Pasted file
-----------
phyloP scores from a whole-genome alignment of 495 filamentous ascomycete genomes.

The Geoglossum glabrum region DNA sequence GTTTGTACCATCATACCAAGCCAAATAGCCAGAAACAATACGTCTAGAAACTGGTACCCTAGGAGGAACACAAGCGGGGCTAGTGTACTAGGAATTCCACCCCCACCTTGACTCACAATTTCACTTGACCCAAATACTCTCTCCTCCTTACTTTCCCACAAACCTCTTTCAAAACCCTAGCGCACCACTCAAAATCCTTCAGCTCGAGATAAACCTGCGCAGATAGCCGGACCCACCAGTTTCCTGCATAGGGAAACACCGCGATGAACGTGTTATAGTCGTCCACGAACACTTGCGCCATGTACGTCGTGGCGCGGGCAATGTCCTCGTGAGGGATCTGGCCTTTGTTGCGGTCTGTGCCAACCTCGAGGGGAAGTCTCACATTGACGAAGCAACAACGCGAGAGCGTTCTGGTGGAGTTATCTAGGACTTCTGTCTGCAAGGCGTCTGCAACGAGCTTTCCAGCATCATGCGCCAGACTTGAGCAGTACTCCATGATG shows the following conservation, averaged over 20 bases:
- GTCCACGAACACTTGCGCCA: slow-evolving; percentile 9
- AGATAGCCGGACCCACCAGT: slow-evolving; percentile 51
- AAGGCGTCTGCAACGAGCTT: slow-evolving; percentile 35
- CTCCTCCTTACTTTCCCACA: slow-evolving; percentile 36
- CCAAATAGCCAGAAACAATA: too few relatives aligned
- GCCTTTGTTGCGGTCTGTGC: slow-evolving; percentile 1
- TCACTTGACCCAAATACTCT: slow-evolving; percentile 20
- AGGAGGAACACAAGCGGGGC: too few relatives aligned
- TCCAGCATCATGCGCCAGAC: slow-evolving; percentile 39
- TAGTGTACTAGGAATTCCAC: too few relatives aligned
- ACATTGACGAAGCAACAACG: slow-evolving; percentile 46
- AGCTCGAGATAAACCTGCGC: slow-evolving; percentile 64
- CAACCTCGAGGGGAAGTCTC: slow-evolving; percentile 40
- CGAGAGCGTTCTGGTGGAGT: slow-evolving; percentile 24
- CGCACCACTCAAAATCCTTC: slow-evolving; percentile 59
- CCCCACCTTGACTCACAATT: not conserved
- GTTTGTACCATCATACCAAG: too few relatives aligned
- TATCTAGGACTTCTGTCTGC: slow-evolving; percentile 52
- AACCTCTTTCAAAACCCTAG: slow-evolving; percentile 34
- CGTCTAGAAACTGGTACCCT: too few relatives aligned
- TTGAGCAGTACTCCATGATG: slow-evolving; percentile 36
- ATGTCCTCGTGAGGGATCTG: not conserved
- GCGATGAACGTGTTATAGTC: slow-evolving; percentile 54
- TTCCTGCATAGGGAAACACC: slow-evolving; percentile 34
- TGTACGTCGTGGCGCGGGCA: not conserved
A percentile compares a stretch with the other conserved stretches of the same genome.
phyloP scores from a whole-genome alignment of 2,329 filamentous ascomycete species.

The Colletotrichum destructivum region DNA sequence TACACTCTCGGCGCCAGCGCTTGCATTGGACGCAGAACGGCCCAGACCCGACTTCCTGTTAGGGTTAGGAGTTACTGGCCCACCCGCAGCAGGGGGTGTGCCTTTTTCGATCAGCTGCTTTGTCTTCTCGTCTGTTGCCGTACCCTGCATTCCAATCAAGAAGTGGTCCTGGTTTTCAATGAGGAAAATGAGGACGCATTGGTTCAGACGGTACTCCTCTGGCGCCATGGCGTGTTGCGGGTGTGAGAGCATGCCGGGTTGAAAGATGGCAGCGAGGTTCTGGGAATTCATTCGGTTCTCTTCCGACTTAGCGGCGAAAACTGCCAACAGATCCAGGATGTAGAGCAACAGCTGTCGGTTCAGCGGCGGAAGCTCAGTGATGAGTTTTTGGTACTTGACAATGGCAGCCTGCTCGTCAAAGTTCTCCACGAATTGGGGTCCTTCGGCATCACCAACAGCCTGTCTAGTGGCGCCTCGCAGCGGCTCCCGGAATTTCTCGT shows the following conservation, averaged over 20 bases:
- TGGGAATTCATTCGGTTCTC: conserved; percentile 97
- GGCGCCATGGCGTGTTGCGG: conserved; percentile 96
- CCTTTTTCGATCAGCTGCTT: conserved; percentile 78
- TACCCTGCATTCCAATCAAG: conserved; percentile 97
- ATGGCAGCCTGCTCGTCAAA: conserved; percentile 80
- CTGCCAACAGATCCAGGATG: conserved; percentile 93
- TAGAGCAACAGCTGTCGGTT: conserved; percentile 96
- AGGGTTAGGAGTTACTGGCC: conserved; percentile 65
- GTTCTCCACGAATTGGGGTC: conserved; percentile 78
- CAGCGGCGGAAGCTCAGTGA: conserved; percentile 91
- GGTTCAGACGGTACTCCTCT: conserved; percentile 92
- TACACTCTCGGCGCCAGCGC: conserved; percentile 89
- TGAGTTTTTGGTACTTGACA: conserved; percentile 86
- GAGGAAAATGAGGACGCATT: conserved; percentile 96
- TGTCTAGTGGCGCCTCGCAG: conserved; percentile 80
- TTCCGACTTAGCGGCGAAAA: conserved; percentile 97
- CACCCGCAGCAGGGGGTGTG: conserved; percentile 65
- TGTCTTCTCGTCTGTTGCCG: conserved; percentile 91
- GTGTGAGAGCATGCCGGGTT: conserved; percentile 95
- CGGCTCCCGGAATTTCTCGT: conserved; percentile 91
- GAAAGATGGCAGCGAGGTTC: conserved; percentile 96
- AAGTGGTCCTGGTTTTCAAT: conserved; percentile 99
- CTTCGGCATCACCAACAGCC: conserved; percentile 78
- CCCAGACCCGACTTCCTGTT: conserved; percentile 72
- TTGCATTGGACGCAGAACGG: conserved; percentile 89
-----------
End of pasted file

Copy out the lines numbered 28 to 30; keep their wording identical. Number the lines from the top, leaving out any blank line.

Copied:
A percentile compares a stretch with the other conserved stretches of the same genome.
phyloP scores from a whole-genome alignment of 2,329 filamentous ascomycete species.

The Colletotrichum destructivum region DNA sequence TACACTCTCGGCGCCAGCGCTTGCATTGGACGCAGAACGGCCCAGACCCGACTTCCTGTTAGGGTTAGGAGTTACTGGCCCACCCGCAGCAGGGGGTGTGCCTTTTTCGATCAGCTGCTTTGTCTTCTCGTCTGTTGCCGTACCCTGCATTCCAATCAAGAAGTGGTCCTGGTTTTCAATGAGGAAAATGAGGACGCATTGGTTCAGACGGTACTCCTCTGGCGCCATGGCGTGTTGCGGGTGTGAGAGCATGCCGGGTTGAAAGATGGCAGCGAGGTTCTGGGAATTCATTCGGTTCTCTTCCGACTTAGCGGCGAAAACTGCCAACAGATCCAGGATGTAGAGCAACAGCTGTCGGTTCAGCGGCGGAAGCTCAGTGATGAGTTTTTGGTACTTGACAATGGCAGCCTGCTCGTCAAAGTTCTCCACGAATTGGGGTCCTTCGGCATCACCAACAGCCTGTCTAGTGGCGCCTCGCAGCGGCTCCCGGAATTTCTCGT shows the following conservation, averaged over 20 bases: